ST. PETERSBURG, Fla. -- An exploding vape pen hurled fragments into a Florida man's head, killing him and starting a fire that burned most of his body, an autopsy report said. The Pinellas-Pasco Medical Examiner's autopsy report released Tuesday confirms the vape pen was responsible for the May 5 death of Tallmadge D'Elia, 38, in St. Petersburg.
Such accidents aren't unheard of: According to a U.S. Fire Administration report, at least 195 electronic cigarettes exploded or caught fire from 2009 to 2016, and while no deaths were recorded in that time, the explosions caused 133 injuries, 38 of them severe.
CBS affiliate WTSP-TV reports that firefighters found D'Elia inside his burning home. Officials found "extensive" fire damage in D'Elia's second-floor bedroom, where his body was discovered, but minimal smoke, the report said.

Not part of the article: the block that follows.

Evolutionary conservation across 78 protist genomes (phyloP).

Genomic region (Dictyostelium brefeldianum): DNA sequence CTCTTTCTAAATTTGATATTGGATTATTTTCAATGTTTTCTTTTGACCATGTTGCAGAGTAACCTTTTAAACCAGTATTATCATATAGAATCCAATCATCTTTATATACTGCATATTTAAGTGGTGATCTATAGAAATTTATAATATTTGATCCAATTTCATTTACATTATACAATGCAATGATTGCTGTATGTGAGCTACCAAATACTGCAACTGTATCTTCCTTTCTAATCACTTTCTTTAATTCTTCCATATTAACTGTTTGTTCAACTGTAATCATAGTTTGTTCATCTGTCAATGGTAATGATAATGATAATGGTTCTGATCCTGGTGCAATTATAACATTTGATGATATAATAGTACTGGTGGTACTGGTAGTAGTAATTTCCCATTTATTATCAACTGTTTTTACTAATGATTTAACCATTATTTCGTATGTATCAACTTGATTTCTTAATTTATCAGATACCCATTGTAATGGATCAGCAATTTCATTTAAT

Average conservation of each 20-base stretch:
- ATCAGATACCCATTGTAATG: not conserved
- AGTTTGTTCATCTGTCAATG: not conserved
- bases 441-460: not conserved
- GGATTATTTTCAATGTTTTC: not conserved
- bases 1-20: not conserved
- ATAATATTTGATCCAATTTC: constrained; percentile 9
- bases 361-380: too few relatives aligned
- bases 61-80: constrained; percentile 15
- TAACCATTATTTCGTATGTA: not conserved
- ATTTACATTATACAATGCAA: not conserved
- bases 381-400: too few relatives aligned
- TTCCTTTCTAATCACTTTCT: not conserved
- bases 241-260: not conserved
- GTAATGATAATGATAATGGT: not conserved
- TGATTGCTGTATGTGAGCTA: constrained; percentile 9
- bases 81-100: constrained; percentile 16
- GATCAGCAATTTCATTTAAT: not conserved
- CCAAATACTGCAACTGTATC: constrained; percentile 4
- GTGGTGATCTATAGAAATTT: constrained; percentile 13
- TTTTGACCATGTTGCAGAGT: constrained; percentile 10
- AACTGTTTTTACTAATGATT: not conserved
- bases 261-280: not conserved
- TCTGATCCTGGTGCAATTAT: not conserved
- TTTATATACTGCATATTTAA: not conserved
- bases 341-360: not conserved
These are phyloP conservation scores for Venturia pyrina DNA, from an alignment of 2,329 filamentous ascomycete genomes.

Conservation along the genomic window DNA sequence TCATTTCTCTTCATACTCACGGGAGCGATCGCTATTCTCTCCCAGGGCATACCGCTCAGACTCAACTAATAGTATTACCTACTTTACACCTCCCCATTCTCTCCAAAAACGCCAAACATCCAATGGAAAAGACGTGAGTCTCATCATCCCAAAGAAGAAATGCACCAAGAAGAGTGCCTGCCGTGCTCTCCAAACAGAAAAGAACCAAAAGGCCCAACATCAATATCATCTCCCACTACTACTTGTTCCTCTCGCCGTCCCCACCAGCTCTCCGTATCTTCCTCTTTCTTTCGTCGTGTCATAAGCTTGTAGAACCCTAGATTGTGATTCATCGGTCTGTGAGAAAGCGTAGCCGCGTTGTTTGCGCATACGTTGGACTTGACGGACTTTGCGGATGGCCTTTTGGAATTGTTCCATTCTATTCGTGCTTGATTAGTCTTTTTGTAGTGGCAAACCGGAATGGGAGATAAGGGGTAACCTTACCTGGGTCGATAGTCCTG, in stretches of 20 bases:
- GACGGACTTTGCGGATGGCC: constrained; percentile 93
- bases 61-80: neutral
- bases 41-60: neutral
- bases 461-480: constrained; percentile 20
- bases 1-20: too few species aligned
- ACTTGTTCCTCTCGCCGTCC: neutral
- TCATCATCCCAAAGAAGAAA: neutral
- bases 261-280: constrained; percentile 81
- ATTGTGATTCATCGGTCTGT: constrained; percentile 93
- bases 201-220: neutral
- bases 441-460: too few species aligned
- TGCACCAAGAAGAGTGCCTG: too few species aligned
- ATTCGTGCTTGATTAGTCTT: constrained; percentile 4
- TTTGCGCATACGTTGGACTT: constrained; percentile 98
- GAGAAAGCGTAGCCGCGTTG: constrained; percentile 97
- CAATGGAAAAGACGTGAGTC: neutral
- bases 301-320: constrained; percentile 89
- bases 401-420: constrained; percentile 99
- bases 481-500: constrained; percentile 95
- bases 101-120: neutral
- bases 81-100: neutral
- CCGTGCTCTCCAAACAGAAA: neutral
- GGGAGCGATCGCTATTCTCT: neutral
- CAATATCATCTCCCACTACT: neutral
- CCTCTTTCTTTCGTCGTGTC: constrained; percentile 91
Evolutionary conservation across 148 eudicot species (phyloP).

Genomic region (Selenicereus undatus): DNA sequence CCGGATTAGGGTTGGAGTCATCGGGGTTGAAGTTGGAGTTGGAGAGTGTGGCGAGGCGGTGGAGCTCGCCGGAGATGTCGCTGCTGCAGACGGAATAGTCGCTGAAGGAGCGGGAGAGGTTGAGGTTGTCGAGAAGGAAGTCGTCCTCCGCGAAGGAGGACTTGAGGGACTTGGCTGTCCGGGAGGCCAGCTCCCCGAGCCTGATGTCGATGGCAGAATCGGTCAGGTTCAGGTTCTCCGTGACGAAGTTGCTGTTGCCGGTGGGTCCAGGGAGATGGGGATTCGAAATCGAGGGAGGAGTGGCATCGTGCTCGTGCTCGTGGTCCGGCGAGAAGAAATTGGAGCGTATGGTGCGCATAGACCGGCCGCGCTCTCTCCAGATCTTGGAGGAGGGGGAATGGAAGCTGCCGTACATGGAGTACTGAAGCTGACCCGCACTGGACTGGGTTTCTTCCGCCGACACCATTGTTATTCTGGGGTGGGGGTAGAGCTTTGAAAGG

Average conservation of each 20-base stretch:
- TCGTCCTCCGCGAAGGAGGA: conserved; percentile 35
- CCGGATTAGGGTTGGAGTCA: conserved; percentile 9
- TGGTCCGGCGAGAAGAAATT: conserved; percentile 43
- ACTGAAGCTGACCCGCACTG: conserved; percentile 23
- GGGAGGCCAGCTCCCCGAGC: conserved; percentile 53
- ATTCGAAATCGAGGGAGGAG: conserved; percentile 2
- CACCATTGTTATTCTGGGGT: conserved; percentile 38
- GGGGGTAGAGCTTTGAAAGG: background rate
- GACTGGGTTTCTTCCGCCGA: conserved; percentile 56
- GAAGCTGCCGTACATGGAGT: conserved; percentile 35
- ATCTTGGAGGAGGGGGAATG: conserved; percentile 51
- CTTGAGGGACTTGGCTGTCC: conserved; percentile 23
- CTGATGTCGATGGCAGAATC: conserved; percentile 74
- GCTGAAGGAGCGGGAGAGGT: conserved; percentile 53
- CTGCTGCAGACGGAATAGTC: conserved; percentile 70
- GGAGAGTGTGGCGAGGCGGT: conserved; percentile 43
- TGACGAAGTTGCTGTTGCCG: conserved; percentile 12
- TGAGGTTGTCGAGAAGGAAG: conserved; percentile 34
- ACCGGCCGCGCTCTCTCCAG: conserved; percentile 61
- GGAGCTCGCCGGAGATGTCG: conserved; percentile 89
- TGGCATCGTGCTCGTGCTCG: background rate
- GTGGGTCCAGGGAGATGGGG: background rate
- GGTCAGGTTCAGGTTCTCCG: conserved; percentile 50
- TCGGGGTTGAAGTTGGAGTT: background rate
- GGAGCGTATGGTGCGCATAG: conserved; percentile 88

The explosion sent two pieces of the vape pen into the D'Elia's cranium, the autopsy found. The report listed the cause of death as "projectile wound of the head." He also suffered burns on about 80 percent of his body. The death was ruled an accident.
WTSP reports that D'Elia spent much of his career as a TV producer before moving to St. Petersburg as a freelancer.
The vape was manufactured by the Philippines-based Smok-E Mountain. A company representative told WFTS-TV that their devices do not explode. The representative said it was likely an atomizer -- the part a person inserts into their mouth -- or a battery. The representative said they've had problems with other companies cloning their batteries, which makes them less safe. The company wanted to see photos of the device that was used by D'Elia.
The Food and Drug Administration has said it's not clear what causes some vape pens to explode, but it could stem from battery-related issues.